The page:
Interestingly, the age at time of marriage is becoming closer between the two cultures, American women average marital age is 26 with men’s average age being 27. Arabic women are tending to marry later in life in their early twenties instead of in their teens as the population moves toward urban life with greater emphasis on career. Arabic family life contrasts though with children being supported by their parents well into adulthood as the children mature they are expected to tend to the needs of their aging parents. (Rashad, Osman & Roudi-Fahimi) Sexual virtue is highly valued in Muslim communities and there are stringent cultural norms that restrict the sexual and social behavior of women. (Papadopoulos, 2006) Marriage in this culture carries special social status, in particular on the bride as a ‘rite of passage’ and is viewed as a ‘socially, culturally and legally acceptable sexual relationship’. (Rashad, Osman & Roudi-Fahimi) Many Arabic couples choose a spouse for themselves although the marriage remains a social and economic contract between the two families. (Rashad, Osman & Roudi-Fahimi) Early marriage is still seen, but tends to occur in lower socioeconomic and stricter religious sects or subcultures. There tends to be a wider age disparity between husband and wife the younger the female is in the marriage, with subsequently higher than average birth rates, lower levels of education, greater rates of sexually transmitted diseases and elevated mortality rates during pregnancy and delivery. (Rashad, Osman & Roudi-Fahimi) Marriage creates pressure to begin bearing offspring regardless of the society, and here the number of children born to Americans and Arabs differs somewhat as Muslim women are virtually mandated by their Islamic religion to bear children, women’s value and purpose is to build and raise a family, with pregnancy occurring earlier in an Arabic marriage often within the first few months. (Papadopoulos, 2006)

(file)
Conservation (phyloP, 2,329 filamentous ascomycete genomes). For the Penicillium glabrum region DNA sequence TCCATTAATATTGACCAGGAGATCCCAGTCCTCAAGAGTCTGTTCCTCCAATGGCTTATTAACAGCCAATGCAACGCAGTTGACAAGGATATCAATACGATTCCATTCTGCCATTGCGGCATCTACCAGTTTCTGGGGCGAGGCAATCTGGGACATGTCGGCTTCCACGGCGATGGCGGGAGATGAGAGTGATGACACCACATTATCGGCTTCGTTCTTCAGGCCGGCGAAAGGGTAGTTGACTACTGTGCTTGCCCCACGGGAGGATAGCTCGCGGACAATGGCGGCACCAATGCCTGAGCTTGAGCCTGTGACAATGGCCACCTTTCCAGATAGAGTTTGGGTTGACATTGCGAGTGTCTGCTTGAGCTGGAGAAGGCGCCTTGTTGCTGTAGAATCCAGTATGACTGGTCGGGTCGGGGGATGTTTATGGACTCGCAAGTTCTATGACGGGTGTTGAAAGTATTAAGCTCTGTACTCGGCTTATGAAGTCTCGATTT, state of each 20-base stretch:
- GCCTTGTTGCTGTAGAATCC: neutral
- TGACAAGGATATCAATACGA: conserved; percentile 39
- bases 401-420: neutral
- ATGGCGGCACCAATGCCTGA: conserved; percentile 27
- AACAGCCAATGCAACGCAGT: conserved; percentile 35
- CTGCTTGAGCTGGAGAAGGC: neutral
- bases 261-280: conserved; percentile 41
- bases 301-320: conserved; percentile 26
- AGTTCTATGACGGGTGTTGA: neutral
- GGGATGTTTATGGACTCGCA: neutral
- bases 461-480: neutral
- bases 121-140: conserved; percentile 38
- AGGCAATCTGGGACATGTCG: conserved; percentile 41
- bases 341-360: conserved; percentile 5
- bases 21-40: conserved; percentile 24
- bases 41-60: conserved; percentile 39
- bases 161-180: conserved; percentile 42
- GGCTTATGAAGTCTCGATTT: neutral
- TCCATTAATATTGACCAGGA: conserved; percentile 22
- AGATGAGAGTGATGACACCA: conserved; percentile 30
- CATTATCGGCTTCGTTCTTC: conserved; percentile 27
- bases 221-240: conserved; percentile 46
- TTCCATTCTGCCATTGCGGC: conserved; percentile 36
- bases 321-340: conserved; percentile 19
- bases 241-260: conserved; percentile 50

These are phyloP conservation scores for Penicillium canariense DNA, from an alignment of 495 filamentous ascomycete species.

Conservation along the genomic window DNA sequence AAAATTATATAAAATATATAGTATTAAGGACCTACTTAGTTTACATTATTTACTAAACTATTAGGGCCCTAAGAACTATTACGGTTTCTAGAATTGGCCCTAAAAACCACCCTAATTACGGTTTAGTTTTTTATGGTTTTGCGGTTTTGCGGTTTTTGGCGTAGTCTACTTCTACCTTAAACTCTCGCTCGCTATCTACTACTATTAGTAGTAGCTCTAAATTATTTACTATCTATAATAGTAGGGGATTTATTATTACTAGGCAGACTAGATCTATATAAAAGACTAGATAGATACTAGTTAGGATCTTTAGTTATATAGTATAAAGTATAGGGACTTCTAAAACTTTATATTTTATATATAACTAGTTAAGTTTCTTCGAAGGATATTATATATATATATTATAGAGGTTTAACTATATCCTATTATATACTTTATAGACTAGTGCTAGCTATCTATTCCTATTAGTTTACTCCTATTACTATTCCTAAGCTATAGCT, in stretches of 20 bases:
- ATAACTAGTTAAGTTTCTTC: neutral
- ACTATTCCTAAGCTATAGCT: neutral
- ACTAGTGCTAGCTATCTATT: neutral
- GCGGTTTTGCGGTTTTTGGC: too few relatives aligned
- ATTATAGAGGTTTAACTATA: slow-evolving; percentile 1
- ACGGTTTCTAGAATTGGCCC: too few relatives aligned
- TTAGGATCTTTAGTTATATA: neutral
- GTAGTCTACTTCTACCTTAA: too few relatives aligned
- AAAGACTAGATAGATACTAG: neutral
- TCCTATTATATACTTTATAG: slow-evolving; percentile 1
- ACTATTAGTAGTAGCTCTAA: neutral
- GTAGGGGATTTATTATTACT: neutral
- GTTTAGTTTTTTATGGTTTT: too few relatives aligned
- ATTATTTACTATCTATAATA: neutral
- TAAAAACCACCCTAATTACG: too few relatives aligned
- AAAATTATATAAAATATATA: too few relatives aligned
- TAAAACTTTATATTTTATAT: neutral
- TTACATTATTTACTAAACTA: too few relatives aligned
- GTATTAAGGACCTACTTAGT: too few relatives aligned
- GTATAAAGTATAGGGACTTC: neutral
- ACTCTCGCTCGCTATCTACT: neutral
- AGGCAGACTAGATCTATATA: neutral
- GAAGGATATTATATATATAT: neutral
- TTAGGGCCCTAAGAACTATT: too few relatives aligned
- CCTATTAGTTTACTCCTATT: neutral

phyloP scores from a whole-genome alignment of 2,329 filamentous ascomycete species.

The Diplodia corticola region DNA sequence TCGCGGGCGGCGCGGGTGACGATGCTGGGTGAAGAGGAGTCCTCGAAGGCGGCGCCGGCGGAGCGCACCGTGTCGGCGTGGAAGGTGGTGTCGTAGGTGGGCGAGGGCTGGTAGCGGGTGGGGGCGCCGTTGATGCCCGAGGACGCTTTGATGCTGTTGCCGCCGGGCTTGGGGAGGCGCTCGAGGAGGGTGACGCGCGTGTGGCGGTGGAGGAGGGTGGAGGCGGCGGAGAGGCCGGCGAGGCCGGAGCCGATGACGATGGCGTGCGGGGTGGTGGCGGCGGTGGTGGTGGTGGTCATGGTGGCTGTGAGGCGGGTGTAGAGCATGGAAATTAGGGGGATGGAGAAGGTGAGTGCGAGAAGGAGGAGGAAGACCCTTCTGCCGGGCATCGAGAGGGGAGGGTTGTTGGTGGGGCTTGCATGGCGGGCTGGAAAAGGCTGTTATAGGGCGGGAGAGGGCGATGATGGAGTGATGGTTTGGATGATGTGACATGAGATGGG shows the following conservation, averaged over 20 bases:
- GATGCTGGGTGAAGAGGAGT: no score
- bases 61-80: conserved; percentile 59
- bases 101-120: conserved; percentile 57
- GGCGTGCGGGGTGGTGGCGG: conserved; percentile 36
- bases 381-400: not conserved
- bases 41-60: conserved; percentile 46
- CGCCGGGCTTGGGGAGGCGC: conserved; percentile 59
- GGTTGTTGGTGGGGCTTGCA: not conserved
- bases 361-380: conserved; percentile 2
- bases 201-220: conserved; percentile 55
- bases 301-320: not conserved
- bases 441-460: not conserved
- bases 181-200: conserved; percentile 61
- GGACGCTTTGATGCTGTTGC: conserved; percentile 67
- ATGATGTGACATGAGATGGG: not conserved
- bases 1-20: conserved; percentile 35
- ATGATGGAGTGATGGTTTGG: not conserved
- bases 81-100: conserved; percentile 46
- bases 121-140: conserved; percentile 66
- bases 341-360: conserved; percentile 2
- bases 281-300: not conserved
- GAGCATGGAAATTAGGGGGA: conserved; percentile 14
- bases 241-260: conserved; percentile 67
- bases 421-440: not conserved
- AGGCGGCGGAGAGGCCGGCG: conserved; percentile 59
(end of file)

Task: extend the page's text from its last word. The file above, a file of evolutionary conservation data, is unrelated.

Pregnancy is fundamentally the same throughout the world, but how we manage care of the pregnant women does differ. The number of women using birth control in Saudi Arabia is on the rise, (Rassin, Klug, Nathanzon, Kan & Silner, 2009) yet women often require the permission of her husband for basic health care (“Saudi Arabia: Women’s,” July) severely impacting women’s health and ability to decide for herself the care she desires. Arabic women are much less likely to have genetic testing to assess for genetic anomalies or disorders despite the high rate of consanguinity found in the Arabic communities. (Rashad, Osman & Roudi-Fahimi) Arabic women tend to not work outside the home during pregnancy and are less likely to have drivers licenses overall. (Rassin, Klug, Nathanzon, Kan & Silner, 2009) Educational opportunities regarding pregnancy and the impending delivery are much less available to the Arabic woman as they are more often cared for by their mothers and mothers-in-law throughout their antenatal and post natal periods. (Rassin, Klug, Nathanzon, Kan & Silner, 2009)